Kindergarten children all over Oktibbeha County got a healthy dose of safety last week.
For more than 20 years, the Junior Auxiliary has hosted the annual Safety Town to education children on a variety of safety issues.
“This is one of our biggest events of the year,” said Kerri Wordlaw, JA Safety Town chair. “Reaching the kindergarten classes as a whole is a great way to reach the community. It’s something we can cover in one day, and it captures their attention, but it’s also educating them.”
Volunteers from 4-County Electric, The Oktibbeha County Humane Society, the Starkville Fire Department, the Starkville Police Department, Dr. Barry Herring Dentistry, the Brain Injury Association of Mississippi, the Wellness Connection and Mississippi State Department of Agriculture all came armed with an important safety message to deliver to the children.
“We really appreciate JA doing this,” Sudduth teacher Lauren Stegall said. “It’s wonderful because it’s multiple areas of safety. There are so many aspects of safety the children learn about, and it’s things they really need to know.”
JA partners with the National Guard Armory, who hosts the event to allow enough room for JA to create the miniature-sized town, complete with sidewalks, streets and buildings (made out of plastic children’s tents). Children walked around the block to each safety stop where they learned about everything from helmet safety to chemical safety.
Brad Barr, communication coordinator with 4-County Electric, has been attending Safety Town for the last nine years. Each year, he brings his wooden house, completely wired with working electricity to show children how electricity is all around them.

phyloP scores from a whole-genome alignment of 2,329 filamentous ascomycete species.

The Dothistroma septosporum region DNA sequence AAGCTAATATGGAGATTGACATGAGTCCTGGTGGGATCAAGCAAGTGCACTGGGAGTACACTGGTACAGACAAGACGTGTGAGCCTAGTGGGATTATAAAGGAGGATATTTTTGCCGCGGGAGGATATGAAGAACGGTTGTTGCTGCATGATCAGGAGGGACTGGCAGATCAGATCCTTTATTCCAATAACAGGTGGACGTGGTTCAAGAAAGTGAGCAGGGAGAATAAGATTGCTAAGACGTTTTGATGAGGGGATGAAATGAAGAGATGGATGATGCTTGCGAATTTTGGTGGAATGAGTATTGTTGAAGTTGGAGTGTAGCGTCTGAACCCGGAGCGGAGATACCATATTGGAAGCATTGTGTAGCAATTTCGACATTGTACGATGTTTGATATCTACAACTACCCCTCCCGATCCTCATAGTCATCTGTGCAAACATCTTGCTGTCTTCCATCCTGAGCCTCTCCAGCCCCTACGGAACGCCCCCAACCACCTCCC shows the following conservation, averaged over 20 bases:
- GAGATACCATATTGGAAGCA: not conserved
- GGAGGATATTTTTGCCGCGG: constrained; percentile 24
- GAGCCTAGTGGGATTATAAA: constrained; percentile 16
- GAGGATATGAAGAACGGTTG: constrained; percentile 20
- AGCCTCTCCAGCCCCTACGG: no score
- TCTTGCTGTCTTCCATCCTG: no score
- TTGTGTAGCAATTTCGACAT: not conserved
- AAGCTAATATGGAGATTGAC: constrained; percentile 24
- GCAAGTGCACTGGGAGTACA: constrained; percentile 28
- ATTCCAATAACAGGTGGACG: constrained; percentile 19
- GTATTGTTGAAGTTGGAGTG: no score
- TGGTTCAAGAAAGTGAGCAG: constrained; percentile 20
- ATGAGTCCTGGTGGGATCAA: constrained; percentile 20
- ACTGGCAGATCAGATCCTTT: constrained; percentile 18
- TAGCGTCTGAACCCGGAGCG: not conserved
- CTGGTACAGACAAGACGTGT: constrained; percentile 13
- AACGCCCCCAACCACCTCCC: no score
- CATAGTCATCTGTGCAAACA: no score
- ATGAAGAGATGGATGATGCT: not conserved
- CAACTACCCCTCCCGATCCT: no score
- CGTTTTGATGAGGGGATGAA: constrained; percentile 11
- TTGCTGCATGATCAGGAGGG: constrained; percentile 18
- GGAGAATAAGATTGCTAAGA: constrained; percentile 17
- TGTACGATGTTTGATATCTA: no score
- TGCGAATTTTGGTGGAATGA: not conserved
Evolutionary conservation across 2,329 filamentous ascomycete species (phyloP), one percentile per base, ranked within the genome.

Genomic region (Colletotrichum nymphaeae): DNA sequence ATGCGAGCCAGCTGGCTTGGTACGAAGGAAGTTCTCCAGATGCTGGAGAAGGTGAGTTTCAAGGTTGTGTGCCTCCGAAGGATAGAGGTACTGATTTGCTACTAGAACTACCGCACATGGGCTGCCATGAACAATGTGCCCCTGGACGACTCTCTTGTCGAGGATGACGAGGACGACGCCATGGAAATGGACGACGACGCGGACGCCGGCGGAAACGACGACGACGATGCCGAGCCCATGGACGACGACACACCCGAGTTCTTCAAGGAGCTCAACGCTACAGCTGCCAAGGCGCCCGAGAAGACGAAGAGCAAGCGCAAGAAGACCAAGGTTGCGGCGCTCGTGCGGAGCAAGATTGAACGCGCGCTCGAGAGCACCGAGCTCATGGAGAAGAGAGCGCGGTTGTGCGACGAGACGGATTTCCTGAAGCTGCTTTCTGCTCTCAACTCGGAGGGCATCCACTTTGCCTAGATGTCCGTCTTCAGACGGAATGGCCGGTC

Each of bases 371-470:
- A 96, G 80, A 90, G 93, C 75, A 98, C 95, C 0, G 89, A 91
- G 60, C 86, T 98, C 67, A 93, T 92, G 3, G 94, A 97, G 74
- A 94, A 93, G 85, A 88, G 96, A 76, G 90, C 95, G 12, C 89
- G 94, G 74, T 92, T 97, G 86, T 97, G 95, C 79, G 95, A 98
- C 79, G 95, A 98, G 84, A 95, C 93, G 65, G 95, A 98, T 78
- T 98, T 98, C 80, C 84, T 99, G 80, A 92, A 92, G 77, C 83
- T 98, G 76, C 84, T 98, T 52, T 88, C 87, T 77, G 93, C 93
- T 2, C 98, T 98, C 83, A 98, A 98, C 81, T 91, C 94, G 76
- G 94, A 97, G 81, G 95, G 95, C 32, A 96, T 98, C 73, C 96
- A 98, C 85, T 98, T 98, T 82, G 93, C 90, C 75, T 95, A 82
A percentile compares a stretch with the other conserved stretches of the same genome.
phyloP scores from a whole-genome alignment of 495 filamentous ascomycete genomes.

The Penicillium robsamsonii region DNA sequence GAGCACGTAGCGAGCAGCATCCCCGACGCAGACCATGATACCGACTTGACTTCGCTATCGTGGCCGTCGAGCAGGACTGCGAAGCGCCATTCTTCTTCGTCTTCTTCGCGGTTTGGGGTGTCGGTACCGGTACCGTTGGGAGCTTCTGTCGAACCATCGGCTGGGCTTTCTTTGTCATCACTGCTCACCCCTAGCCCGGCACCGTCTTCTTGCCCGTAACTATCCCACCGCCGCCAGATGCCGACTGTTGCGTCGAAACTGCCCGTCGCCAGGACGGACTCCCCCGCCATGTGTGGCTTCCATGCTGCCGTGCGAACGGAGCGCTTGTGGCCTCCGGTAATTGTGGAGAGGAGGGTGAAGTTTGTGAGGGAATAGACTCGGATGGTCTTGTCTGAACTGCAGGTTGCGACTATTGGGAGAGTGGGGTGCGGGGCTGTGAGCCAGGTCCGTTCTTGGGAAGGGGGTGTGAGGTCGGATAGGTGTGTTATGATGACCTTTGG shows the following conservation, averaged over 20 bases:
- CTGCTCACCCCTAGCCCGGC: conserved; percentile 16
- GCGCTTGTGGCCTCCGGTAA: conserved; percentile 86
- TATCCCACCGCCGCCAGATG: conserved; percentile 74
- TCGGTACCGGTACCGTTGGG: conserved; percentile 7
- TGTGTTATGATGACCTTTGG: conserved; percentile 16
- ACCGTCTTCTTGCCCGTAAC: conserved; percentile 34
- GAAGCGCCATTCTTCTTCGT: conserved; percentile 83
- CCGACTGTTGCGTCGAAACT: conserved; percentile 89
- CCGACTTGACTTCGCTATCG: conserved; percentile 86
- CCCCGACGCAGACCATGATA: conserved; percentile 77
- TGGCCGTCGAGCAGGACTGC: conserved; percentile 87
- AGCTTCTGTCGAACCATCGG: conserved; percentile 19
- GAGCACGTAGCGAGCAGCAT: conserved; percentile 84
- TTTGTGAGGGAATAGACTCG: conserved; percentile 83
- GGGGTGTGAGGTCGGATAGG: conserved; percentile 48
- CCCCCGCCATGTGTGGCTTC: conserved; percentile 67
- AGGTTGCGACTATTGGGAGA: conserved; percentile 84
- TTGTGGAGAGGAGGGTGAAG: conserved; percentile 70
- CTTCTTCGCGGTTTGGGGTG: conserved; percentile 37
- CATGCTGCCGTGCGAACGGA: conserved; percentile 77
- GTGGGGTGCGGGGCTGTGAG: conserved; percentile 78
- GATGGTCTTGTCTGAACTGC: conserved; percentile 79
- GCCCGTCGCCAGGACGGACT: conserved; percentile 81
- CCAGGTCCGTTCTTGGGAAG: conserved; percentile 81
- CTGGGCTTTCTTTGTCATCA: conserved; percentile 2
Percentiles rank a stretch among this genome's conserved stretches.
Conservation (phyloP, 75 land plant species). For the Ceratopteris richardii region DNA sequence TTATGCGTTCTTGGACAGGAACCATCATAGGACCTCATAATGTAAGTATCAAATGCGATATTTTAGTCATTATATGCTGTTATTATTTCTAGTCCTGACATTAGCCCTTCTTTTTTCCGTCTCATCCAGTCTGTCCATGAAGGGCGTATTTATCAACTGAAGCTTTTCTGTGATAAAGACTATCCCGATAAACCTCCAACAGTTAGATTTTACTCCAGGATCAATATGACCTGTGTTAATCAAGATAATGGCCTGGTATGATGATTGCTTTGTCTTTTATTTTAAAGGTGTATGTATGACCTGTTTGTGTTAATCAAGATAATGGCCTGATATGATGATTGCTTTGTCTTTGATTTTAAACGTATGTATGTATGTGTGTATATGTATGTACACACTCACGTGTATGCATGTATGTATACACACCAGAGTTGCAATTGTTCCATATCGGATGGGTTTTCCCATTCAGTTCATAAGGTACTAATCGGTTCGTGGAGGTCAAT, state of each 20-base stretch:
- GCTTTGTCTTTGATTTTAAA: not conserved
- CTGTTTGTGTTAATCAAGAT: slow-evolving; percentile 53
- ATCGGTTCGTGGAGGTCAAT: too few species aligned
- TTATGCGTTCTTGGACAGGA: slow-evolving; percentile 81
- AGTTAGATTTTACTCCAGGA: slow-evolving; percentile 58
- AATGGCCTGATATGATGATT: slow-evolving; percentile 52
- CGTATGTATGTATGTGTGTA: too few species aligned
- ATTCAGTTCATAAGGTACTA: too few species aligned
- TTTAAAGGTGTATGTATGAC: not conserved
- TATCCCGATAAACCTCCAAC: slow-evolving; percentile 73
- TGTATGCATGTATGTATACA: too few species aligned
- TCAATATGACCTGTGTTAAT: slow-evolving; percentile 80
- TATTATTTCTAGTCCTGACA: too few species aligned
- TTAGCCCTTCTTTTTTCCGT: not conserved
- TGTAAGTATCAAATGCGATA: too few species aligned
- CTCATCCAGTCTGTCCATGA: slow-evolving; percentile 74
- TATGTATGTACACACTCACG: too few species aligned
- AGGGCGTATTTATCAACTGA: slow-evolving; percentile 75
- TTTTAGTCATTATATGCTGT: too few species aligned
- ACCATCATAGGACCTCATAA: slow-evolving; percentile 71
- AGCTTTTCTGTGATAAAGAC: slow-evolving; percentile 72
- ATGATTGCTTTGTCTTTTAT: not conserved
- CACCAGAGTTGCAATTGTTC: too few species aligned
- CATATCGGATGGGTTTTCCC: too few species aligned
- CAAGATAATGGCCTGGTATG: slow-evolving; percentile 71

“We try to show them what things in their house use electricity and how to be safe around those items,” Barr explained. “They need to have a good general knowledge about things they use that require electricity, how to avoid plug-ins, and what happens if they get shocked... Once you explain the basics of electricity and how to be safe around it, the children are really receptive.”
Police Officer Freddie Bardley talked with the children about seat belt safety and helmet safety. To help bring Bardley’s message home, a representative from the Brain Injury Association of Mississippi used a visual demonstration of the importance of wearing a helmet anytime a child is using a toy where their own two feet aren’t on the ground.
A cantaloupe represented the human head, and was first placed in a helmet and dropped to the ground. The children saw that the cantaloupe was still intact after the fall. Then the cantaloupe was dropped without the helmet. The children saw the cantaloupe split in two as it hit the ground.
Stacey Swain with the MSU agriculture department manned the chemical safety stop.
“I try to let them know how to recognize chemicals in their home and how they are not toys,” Swain explained. “It’s a simple message of don’t touch the stuff, and tell a parent if something does happen... It’s important to learn at an early age about chemical safety and learn as they get older how to use the chemicals safely.”
The Human Society taught children how handle animals, especially animals the children may not know. They learned how to be gentle with petting a strange animal and how to be cautious when approaching them.
Mitzi Evans with Dr. Barry Herring’s dentist office talked with the children about the importance of proper dental hygiene. She came armed with a large tooth display that gave the children an up close and personal view of a cavity to convince them that proper brushing is the way to go to avoid a painful cavity.
The Starkville Fire Department talked with the children about fire safety, gave a tour of the fire truck and showed the children that they shouldn’t be scared if they see a fire fighter in his uniform. Each child was also finger printed for child identification records that the SPD will keep in the event of an emergency.
“We just wanted a one-stop shop with lots of community volunteers so that they can have a comprehensive safety lesson in a fun environment, “JA President Mary Love Tagert said. “Safety never goes out of style.”